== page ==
We are rushing out the door right now from an excellent stay at the Northard's home in Grand Rapids, Mn. A lot has happened recently, hence the lack of updates. Lots of rain, Lots of wind. We are 167 mile into the trip and feeling good. Unfortunately, Matt Bailey has had some issues with his visa to study in London, and has had to fly back to atlanta 2 weeks early to get it settled. We have since realized just how difficult it is to paddle a tandem canoe with one person in 20-25mph head winds. Luckily, the same day that Matt gave us the bad news, our Columbian friend oscar gave us word that he wanted to join us. He flies into Minneapolis today and with any luck, should be onboard mid-day tuesday. I hope to upload some pics later tonight, but until now, check out this great image of the Mississippi and how it has changed course over the ages


Day 5 - Stump Lake

At last, after a long day and very few miles, we are staying warm around a fire. Last night, our new best friend Brett Cease met us on the northern shore of Bemidji Lake. "Yah, we'll get you a good hot meal. Oh, boy, what an adventure you all have ahead of you." A true northern Minnesotan. We'd made plans to meet him and spend the evening at a site he'd rented out. Within the hour, the eight paddlers and Brett were feasting on chicken, rice, locally grown produce, and a few beers. The rain picked up outside of our monster-sized tarp. Brett put on his flannel and never let the conversation come to a lull. The night led into s'mores and hilarious stories. Hilarious because of the content but more so because of the awesome "yah-der-hey" accent.
It was tough waking up to the drizzly morning. Louis woke faster than anyone, though. The nine-foot oar we had used to prop up the tarp came swinging down like a hatchet to Louis' face at about 5 a.m. This all after the other oar fell to Zach's noggen earlier in the night. Both drew blood. We'll learn. On the water by 1 in the afternoon, we added a canoe to our fleet. Brett Cease joined us in a solo Grumman canoe making occasional striking comments such as "This is what life is all about, I'd say." But within a quarter mile on the lake, we took a turn for the closest shore. Swells became whitecaps and the vessels were taking on more water than we could handle. "One big wave," Louis said, "and we're swimming." We stayed silent for a moment then Louis declared the assumed, "I don't want to swim." Time to put on the thinking caps.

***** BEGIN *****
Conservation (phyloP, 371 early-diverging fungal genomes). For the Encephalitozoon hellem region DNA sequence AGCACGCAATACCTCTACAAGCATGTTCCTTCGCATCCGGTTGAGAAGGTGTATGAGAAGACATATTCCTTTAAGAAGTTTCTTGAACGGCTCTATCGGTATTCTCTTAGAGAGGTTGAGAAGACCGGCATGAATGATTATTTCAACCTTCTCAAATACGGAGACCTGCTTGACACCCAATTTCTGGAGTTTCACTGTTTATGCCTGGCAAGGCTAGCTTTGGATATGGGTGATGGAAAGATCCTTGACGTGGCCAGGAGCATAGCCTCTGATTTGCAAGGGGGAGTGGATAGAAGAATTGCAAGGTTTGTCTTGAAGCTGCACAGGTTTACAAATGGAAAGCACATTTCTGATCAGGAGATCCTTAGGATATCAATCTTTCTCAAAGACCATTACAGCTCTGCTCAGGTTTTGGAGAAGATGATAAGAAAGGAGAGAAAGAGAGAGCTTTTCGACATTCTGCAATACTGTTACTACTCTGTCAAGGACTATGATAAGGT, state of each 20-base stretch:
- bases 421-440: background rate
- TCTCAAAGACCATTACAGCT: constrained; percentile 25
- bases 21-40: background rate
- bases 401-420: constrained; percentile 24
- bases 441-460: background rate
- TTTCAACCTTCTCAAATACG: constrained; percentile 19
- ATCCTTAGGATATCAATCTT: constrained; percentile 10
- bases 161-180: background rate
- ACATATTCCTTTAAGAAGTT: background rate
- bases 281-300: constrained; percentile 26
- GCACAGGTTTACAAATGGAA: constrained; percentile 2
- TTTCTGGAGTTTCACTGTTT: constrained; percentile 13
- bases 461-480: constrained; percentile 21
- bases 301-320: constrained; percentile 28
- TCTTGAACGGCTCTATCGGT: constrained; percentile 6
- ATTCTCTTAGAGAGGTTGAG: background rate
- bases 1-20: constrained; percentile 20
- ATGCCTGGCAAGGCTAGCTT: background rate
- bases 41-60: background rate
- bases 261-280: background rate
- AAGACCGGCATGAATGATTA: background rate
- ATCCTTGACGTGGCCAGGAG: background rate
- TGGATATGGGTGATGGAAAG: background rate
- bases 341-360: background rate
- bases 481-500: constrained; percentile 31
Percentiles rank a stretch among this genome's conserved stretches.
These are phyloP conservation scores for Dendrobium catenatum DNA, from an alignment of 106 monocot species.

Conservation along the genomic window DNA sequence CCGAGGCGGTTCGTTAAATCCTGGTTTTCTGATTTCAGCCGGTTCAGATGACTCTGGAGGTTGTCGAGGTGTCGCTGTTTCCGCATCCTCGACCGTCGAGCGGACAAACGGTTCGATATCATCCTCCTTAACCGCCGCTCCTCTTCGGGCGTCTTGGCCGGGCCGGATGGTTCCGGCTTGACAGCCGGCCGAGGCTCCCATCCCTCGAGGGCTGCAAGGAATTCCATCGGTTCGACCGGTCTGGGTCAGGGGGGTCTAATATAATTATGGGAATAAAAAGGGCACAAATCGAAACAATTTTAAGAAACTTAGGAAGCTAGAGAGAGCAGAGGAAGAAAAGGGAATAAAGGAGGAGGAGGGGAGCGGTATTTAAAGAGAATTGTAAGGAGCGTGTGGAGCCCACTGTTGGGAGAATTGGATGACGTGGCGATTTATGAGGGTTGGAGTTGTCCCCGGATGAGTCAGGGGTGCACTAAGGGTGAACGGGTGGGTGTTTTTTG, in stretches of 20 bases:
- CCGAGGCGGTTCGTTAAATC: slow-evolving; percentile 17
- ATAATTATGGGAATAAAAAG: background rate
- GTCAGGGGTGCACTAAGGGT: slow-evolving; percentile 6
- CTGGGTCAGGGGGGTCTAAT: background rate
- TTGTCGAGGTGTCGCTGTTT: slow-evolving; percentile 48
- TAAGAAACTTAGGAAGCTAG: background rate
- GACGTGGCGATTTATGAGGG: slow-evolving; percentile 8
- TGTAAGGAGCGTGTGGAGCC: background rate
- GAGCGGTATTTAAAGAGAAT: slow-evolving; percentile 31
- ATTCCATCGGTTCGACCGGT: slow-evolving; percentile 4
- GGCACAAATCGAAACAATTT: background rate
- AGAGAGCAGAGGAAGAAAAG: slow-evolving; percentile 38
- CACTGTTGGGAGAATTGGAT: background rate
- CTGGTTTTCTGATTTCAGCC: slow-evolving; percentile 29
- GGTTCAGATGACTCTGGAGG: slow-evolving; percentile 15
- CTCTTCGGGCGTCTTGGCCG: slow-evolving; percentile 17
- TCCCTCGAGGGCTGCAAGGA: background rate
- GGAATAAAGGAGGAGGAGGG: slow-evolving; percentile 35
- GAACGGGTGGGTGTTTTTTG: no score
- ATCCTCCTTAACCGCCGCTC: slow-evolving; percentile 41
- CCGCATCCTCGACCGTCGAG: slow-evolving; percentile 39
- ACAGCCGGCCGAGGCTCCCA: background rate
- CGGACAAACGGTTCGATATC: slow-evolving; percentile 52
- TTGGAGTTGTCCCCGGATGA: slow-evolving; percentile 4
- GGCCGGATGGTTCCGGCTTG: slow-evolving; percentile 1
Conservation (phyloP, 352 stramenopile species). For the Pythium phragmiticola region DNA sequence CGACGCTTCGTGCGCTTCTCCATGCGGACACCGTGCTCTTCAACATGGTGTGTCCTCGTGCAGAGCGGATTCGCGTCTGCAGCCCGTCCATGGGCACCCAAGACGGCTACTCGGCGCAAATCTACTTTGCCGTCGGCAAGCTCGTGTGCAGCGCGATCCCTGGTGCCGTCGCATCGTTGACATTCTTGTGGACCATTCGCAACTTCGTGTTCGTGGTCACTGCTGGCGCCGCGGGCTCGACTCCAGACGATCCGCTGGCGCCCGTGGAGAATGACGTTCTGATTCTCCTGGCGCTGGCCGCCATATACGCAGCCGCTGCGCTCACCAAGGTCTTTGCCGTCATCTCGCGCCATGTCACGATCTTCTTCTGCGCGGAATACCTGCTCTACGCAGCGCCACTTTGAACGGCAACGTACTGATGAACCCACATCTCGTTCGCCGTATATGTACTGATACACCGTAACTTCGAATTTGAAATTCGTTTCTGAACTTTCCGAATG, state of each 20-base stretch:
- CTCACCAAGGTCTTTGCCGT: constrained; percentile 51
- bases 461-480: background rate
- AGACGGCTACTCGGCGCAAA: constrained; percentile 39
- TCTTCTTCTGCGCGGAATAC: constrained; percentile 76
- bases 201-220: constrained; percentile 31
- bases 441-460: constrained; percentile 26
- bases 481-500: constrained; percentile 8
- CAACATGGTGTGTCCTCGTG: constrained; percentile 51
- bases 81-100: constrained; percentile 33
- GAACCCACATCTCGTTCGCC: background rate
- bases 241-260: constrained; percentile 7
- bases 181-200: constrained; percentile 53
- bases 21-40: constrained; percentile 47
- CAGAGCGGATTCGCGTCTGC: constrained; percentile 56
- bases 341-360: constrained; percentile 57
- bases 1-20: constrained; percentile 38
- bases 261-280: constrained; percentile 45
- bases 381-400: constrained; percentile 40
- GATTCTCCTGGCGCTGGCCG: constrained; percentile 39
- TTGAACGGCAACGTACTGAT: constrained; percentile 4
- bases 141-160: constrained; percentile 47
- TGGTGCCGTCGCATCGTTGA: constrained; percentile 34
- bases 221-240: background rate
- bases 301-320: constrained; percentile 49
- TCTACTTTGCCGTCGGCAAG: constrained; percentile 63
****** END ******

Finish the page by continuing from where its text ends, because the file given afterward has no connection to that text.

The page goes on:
After sitting around and eating some jalapeno cheetos, Brett made a few phone calls and in no time, another great Bemidjian,Tom Kusler,  up with a truck and trailer to drive our three mile portage to the outlet of the lake. The River was calm. The breeze was warm. Mist floated around us until the sun made its promised appearance to warm our exposed feet. Still with us, Brett had an ear-to-ear grin paddling gracefully with a straight back and smooth stride. If he were an animal, he'd be a bald eagle.
We made it to Lake Stump campsite to finish off a very short four-mile day. There, Brett gave a heartwarming farewell and went another two miles to meet with his sister, Allison. We're all hoping he's waiting for us tomorrow at the next road crossing. For now, we feel happy to have had Brett as Bemidji's representative and will rise early tomorrow for a long day of paddling. In Bemiji, Harmony Natural Foods, the local Co-op, gave us a big box of fresh locally grown produce. Perfect fuel for a canoe trip! Big thanks to them! www.harmonycoop.com


Day 4 - Beminji